Surgical Outcome of Total Arterial Revascularization vs. Conventional Coronary Surgery
Mahmoud El Safty*, M.H. Mazen*, Mona Ramadan**, Khaled El Tohamy***, Mohamed Elasheri*, Waleed Abbass Kamel*, Amr Elprince*
*Department of Cardiac Surgery, National Heart Institute
**Department of Anesthesia, National Heart Institute
***Department of Cardiology, National Heart Institute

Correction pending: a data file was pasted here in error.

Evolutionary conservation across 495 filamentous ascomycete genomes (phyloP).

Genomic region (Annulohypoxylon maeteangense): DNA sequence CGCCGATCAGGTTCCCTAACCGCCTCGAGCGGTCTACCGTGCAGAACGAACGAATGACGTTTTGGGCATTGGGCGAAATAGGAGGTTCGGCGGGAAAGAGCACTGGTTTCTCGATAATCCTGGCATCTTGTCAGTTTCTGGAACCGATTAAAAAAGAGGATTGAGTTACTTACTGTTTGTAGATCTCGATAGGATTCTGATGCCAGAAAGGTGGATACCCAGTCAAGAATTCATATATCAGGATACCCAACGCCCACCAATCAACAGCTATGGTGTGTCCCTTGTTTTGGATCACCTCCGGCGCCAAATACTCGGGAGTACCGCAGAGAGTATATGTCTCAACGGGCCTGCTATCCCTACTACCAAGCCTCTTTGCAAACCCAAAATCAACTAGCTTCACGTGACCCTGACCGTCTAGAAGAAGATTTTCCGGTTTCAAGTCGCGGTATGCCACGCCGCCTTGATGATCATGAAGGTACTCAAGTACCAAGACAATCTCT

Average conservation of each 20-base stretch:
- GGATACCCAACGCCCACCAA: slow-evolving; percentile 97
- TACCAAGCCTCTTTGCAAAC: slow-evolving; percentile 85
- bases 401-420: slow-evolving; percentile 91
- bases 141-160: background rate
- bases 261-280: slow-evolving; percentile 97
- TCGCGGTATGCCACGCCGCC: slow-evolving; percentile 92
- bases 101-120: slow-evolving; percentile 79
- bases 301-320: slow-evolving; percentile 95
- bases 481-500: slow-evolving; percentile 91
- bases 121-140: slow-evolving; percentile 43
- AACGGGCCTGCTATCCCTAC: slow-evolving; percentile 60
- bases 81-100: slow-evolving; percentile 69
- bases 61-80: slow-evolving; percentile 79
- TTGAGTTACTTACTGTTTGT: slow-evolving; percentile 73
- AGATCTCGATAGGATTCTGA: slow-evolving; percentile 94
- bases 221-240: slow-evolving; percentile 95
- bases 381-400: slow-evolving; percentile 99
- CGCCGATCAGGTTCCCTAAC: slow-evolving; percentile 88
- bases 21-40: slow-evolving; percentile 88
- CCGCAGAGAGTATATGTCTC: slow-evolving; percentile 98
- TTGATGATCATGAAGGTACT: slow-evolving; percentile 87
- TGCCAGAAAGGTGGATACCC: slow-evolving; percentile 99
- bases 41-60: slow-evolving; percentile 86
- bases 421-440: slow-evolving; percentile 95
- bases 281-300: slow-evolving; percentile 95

Total arterial revascularization confers improved survival benefits after coronary artery bypass grafting (CABG). Despite increasing evidence, the use of arterial conduits has not been accepted as a primary practice in most of the centers in the UK for various reasons. A series of patients has been analyzed to assess the feasibility of total arterial revascularization as a primary strategy in patients requiring first time CABG. Methods: 120 patients undergoing first time CABG in National Heart Institute, Egypt, from March 2008 to April 2012, were studied. Group 1 consists of 70 patients undergoing total arterial revascularization (using bilateral internal thoracic or LITA and radial artery) and group 2 consisted of 50 patients undergoing conventional CABG (using LITA and supplemental vein or two veins). Thirty day and late mortality with morbidity in particular reference to cerebrovascular stroke, graft failure, re-CABG, renal failure and dehiscence of sternotomy were the main outcome measures. Results: Patients in group 1 were younger (57 ± 6 vs. 63 ± 4 years, P=0.002), had lower EuroScore, and better left ventricular function. Both groups received a similar number of grafts to LAD and marginal arteries. The percentage of patients under went total arterial revascularization rose from 20 % in the first 24 months to over 75 %, in the later 24 months periods. Overall 30-day mortality was one patient (1.45 %) in group 1 and 3 patients (6 %) in group 2. There was a similar incidence of postoperative complications and length of postoperative hospital stay. Follow up from the 30 day up to the end of follow up showed that mortality was one patient (1.45 %) in group 1 and five patients (10%) in group 2, re-infarction was significantly lowered in group 1, re-CABG also was significantly lowered in group 1. Conclusion: All- arterial bypass grafting is safe and feasible without excess deep sternal wound infections. Late major adverse cardiac events are rare, with low morbidity and mortality. It is a primary strategy in most patients presenting for first time CABG.